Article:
Law enforcement officials, speaking anonymously, said the alert was based on new intelligence indicating that a shoe bomb may be used to blow up a U.S.-bound jetliner.

Homeland Security Ammo Purchases Have Decreased
03/10/2014

A watchdog report shows that the Department of Homeland Security has reduced its spending on ammunition by more than 43 percent since 2009, allaying recent concerns that the agency was increasing its stockpile during a time of government austerity.

The Government Accountability Office analysis, released Thursday, said DHS spent $19.2 million on ammunition in 2013, compared to $33.8 million in 2009. The number of rounds the agency bought during those years also declined from 133 million to 84 million, representing a drop of nearly 37 percent.

WhatsApp Security
03/07/2014

The Facebook deal for WhatsApp drew attention for its whopping price tag, but has also brought out fresh criticism over security for the billions of messages delivered on the platform.

WhatsApp, which is to be acquired for $19 billion, says on its website that communication between your phone and our server is fully encrypted.

The company warns users need to be aware that when they send messages, the recipient's device may not be secure. But it says it does not store any chat history and that messages are wiped off its system after delivery.

Yet security researchers and others point out that there may be vulnerabilities in the system used by some 450 million people globally.

Syria Resolution
03/06/2014

The UN Security Council on Saturday adopted a unanimous but non-binding resolution calling for humanitarian aid convoys to be allowed access across war-torn Syria, but diplomats immediately voiced doubt about its effectiveness.

Syrias staunch ally Russia, with support from China, has blocked three previous resolutions aimed at pressuring the Damascus regime since the crisis began in March 2011, with an estimated half of all Syrians urgently awaiting immediate help.

But Moscow and Beijing, two of the five permanent Security Council members, did not do so this time, sending a strong message to President Bashar al-Assad, whose regime is accused of serious rights violations in attempting to hold on to power.

Energy Security
03/05/2014

New York Sen. Charles Schumer said Sunday he is calling on two federal agencies to create and enforce stronger security standards at electrical power plants across the nation.

Earlier this month, The Wall Street Journal reported that PG&E Corps Metcalf transmission substation in southern California was attacked by snipers.

The gunmen knocked out 17 transformers tasked with delivering power to Silicon Valley on April 16. A former chairman of the Federal Energy Regulatory Commission, John Wellinghoff, called it the most significant incident of domestic terrorism involving the grid that has ever occurred in the U.S.

Google Bought SlickLogin
03/04/2014

Google acquired SlickLogin, an early-stage Israeli startup that had been developing alternative web-login options, the company announced Sunday. Terms of the deal were not immediately disclosed.

Started by three graduates from the Israel Defense Forces, SlickLogin was working on a way to let users log in to particular websites on their computer by holding up their phones in front of it. The startup, which was less than 6 months old, had yet to release a commercial product or raise funding.

White House Puts Out Critical Infrastructure Security Guide
03/03/2014

Remember that cybersecurity bill that failed to pass two years ago? Not many people do.

The bill failed largely because John McCain, the Republican senator from Arizona, the United States Chamber of Commerce and others opposed it on grounds that it would be too onerous for the private sector.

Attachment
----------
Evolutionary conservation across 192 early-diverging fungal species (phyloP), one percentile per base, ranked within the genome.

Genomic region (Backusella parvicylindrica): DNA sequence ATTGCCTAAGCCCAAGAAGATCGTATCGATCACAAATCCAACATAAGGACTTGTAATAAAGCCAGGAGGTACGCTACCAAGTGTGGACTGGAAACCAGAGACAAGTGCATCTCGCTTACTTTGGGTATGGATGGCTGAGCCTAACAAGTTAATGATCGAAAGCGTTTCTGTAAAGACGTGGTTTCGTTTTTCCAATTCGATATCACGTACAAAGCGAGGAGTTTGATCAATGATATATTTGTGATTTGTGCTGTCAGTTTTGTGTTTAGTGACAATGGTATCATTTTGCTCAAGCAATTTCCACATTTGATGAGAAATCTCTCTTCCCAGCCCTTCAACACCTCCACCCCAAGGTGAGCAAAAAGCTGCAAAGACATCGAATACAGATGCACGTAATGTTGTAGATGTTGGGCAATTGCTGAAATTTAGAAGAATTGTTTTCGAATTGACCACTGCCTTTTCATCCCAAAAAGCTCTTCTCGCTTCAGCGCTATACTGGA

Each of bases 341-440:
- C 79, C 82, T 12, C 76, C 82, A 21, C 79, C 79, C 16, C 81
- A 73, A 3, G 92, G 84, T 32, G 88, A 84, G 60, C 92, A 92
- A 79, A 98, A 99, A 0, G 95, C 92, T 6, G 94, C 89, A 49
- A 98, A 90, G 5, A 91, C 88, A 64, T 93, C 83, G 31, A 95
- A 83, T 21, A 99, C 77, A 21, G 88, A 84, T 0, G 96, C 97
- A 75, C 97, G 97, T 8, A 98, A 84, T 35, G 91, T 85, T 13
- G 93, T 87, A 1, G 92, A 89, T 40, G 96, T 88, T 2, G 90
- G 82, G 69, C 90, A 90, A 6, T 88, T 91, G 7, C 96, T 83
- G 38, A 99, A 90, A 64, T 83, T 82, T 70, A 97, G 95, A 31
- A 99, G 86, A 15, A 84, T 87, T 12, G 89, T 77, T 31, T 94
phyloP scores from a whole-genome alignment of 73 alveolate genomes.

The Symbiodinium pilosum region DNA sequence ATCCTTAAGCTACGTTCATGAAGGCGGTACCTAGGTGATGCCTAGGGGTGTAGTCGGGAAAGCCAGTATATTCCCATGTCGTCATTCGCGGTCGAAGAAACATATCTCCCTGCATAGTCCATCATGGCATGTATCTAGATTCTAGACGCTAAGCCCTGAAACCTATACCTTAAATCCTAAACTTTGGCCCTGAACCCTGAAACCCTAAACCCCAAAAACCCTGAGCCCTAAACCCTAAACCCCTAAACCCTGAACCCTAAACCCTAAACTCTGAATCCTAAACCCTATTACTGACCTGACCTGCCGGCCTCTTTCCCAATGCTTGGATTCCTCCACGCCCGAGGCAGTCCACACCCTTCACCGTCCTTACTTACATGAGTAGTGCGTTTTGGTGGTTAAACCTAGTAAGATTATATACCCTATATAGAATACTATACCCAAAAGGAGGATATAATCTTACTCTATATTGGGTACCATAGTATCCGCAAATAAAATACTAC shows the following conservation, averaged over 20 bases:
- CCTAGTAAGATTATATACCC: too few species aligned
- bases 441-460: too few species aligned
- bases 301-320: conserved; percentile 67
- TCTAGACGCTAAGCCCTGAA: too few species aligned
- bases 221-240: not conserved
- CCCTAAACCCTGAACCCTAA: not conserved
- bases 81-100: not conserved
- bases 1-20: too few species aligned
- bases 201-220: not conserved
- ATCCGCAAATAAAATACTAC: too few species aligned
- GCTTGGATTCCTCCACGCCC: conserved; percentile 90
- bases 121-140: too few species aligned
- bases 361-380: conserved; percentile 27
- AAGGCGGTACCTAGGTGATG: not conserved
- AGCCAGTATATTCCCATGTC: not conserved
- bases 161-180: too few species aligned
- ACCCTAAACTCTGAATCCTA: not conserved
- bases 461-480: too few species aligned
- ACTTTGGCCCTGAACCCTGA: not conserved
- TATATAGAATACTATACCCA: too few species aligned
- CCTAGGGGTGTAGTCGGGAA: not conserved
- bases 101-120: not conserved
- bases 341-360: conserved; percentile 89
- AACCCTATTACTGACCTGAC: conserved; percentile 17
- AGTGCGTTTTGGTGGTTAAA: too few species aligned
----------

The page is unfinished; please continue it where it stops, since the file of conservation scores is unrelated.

The failed bill was intended to do two things. One, it would have provided for information-sharing about cyberthreats between the government and the private sector. Two, it would have set minimum security standards for the companies that oversee the nation’s critical infrastructure like dams, electrical grids, mobile towers and financial institutions.

The bill ended in a Republican filibuster in August 2012, forcing the White House to issue a watered-down executive order last year. The order made it voluntary for companies that oversee critical infrastructure to join an experimental cyberthreat sharing program, and also set up recommendations — a far cry from mandatory standards — that companies can follow to prevent attacks.

Global Health is a Security Concern
02/28/2014

Eleven years ago this week, the world faced the outbreak of Severe Acute Respiratory Syndrome, or SARS, a new epidemic that infected some 8,000 people, took the lives of 775 individuals, and inflicted $30 billion in damage to regional economies.

The emergence of SARS was a wake-up call for the World Health Organization and its members, including the United States. The world had to do more to prevent, detect and respond to new biological threats.
This is not just a health challenge; it is a security challenge as well.

Cyber Attacks on Lawfare Website
02/27/2014

Many Volokh Conspiracy readers, I imagine, have probably heard of the national security law and policy website Lawfare, or perhaps have read it occasionally.  It has emerged as the most important, go-to site for national security law and policy, widely followed by journalists, academics, and government officials, particularly in the Defense Department and intelligence community.  It has helped inspire some of the other leading websites offering commentary on national security law – Just Security, for example.  

What Lawfare has not done, however, is find deep pockets or lavish funding or, really, much funding at all.  The  Brookings Institution, where the Lawfare editor-in-chief, Benjamin Wittes, is a senior fellow, offers some modest in-kind support, but otherwise it is dependent on individual donations and small amounts of  institutional funding to pay the web hosting and related costs.  Its technical design, security, and graphic features are very much off the shelf, and although more money would help introduce new and more sophisticated features, at bottom it is a wonks website, driven largely by written content that not very many internet surfers would find interesting.

As readership increases, however, and as a site like Lawfare tries to cover topics – the military commissions trials, for example – that require sustained commitment by expert professionals, etc., costs rapidly increase.  And the off-the-shelf design can leave the site potentially highly exposed in an important matter – cybersecurity.

Hackers Took Info
02/26/2014

Hackers stole Kickstarter user data, but payment info was left untouched. Kickstarter has confirmed that it was the victim of a security breach earlier in the week. The crowdfunding website announced in a statement that data including email addresses, phone numbers, usernames and encrypted passwords were stolen during the breach.